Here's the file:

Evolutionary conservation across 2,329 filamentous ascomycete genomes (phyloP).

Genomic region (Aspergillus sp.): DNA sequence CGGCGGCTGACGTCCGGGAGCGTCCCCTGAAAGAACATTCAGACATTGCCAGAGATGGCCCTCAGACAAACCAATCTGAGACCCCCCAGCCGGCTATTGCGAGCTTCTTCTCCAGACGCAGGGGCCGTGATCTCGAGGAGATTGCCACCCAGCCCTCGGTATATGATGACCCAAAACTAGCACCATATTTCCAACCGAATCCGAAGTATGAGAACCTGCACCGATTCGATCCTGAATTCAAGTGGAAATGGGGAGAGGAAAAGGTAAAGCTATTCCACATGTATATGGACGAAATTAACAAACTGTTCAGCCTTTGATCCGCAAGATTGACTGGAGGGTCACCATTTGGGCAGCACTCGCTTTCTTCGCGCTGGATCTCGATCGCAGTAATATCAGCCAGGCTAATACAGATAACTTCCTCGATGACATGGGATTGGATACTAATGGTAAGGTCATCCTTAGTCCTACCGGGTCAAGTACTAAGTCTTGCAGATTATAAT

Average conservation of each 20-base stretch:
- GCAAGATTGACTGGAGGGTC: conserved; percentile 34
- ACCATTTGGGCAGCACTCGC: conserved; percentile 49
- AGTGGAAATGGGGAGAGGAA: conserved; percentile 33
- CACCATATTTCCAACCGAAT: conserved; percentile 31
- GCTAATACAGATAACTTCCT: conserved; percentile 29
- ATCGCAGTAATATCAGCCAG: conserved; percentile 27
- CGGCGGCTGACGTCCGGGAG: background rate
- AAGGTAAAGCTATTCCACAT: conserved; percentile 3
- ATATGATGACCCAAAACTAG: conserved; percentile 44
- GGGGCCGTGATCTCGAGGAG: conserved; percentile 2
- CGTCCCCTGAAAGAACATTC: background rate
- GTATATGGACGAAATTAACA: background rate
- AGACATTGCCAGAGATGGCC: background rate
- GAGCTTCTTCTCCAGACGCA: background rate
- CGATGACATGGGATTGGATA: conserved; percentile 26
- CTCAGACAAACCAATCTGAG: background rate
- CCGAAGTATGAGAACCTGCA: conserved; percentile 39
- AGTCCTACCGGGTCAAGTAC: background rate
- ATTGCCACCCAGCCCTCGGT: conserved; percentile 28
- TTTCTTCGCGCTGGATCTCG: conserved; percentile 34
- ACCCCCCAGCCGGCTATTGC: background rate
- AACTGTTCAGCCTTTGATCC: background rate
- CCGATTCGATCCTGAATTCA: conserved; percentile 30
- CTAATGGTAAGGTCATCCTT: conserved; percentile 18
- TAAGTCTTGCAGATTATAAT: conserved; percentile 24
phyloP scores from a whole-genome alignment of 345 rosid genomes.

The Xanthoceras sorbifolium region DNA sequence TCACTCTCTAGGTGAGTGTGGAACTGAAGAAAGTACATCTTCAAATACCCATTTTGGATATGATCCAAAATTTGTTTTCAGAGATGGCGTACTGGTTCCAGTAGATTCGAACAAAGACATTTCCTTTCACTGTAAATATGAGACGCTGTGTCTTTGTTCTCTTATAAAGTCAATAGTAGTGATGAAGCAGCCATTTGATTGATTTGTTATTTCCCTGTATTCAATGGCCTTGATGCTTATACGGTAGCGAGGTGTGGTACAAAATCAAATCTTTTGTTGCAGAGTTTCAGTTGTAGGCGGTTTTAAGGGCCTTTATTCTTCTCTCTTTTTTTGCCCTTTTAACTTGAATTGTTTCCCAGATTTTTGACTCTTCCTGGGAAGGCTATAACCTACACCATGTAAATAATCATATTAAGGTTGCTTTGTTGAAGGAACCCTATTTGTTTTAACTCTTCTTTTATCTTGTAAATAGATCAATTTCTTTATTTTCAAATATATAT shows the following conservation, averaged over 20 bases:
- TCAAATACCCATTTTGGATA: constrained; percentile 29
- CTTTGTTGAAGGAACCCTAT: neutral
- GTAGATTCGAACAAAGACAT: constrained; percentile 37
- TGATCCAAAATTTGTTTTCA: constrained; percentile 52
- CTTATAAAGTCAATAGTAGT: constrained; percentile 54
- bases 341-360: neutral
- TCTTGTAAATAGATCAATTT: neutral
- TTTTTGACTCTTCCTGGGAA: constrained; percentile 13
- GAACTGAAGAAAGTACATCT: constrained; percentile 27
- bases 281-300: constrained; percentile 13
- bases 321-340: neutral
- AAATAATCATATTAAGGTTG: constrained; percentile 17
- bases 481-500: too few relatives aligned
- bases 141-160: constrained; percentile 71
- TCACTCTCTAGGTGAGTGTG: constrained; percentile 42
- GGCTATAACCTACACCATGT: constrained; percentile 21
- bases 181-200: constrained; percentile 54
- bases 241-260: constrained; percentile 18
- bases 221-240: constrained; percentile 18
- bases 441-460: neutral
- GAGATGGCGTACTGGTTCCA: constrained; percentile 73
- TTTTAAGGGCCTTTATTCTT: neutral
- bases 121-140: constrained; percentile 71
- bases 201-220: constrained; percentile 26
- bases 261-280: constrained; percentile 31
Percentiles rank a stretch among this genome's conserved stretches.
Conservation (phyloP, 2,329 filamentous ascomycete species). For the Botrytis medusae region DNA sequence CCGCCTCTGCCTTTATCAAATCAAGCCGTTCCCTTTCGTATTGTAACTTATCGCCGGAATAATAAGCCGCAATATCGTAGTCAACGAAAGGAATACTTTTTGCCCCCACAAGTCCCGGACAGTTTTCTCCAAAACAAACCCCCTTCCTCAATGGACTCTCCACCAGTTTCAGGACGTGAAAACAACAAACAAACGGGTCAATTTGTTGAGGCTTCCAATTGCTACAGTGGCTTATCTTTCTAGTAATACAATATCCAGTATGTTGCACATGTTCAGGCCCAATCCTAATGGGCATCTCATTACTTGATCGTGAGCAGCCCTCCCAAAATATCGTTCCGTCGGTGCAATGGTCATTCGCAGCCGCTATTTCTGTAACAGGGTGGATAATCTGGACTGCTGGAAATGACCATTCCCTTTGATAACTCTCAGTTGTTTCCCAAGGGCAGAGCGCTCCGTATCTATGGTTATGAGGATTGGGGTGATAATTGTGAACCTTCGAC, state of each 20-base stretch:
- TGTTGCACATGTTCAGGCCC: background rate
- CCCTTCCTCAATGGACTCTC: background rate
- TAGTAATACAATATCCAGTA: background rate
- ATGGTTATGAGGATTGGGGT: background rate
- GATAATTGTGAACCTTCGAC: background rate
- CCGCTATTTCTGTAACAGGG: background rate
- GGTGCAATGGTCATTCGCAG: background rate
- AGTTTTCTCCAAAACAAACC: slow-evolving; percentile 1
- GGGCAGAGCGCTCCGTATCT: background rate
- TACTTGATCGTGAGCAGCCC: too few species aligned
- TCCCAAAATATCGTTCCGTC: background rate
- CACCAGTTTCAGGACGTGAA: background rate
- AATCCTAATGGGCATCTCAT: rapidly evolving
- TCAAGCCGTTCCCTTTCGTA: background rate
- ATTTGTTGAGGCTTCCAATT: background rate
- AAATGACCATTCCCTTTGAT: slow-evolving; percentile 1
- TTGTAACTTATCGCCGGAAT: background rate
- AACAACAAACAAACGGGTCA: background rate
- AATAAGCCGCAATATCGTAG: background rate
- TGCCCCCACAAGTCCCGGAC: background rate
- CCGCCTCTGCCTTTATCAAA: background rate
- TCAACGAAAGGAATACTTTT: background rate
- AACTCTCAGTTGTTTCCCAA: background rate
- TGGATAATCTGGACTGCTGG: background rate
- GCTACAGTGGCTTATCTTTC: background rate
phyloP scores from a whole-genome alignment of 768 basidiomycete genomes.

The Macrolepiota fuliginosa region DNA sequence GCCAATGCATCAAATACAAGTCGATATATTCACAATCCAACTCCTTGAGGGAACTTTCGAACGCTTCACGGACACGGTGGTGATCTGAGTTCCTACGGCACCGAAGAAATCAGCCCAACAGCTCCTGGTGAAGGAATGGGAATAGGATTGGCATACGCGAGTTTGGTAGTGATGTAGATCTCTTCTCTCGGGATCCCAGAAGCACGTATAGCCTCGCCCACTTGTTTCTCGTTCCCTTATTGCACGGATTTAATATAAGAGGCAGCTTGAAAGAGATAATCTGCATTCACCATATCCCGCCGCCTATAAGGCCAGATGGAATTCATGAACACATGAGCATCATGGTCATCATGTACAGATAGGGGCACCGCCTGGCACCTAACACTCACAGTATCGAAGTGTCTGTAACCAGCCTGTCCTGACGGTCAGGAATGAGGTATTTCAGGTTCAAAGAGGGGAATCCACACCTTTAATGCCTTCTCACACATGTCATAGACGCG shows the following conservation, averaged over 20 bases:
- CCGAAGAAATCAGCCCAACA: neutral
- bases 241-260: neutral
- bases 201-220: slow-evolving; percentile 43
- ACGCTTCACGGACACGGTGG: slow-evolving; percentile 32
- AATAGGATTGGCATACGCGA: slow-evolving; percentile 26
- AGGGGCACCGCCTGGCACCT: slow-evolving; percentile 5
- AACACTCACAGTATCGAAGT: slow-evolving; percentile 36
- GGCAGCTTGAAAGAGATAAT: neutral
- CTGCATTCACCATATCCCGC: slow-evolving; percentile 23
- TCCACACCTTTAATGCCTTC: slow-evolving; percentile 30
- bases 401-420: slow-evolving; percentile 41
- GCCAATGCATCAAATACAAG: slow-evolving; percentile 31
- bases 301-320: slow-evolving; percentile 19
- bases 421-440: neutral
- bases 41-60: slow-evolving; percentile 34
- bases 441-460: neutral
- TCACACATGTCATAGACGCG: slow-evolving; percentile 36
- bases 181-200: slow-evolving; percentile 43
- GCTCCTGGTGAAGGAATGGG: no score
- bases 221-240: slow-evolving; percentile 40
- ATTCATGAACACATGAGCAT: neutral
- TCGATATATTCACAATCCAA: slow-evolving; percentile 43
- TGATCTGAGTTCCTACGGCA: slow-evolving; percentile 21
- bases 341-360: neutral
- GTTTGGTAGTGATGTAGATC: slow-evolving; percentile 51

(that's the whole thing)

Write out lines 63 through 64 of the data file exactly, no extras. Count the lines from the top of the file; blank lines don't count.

- CCGCTATTTCTGTAACAGGG: background rate
- GGTGCAATGGTCATTCGCAG: background rate